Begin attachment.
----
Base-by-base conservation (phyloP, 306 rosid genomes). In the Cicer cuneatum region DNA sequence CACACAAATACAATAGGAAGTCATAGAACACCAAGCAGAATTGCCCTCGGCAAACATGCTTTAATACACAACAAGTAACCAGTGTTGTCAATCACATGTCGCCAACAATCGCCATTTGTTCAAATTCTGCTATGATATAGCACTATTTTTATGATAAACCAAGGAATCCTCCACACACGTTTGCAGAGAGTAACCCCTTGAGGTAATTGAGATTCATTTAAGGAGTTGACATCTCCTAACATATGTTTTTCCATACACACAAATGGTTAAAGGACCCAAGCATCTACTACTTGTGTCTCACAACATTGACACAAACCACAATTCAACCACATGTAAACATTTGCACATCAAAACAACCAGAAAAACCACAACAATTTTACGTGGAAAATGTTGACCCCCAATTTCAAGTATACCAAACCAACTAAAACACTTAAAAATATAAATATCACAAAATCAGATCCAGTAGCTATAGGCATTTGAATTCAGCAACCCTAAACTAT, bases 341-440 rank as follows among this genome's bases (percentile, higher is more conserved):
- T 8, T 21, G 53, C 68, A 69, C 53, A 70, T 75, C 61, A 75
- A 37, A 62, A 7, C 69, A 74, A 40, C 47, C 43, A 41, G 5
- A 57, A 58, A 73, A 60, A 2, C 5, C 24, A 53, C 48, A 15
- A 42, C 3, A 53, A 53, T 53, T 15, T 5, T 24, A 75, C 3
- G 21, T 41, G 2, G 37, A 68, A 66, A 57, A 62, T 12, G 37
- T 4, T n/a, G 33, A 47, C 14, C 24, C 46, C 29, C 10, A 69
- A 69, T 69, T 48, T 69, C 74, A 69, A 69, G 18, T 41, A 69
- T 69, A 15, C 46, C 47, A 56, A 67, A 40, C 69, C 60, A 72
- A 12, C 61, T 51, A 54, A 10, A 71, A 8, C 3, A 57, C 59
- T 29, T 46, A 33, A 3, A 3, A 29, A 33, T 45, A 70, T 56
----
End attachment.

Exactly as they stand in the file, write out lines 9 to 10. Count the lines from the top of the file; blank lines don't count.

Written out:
- T 69, A 15, C 46, C 47, A 56, A 67, A 40, C 69, C 60, A 72
- A 12, C 61, T 51, A 54, A 10, A 71, A 8, C 3, A 57, C 59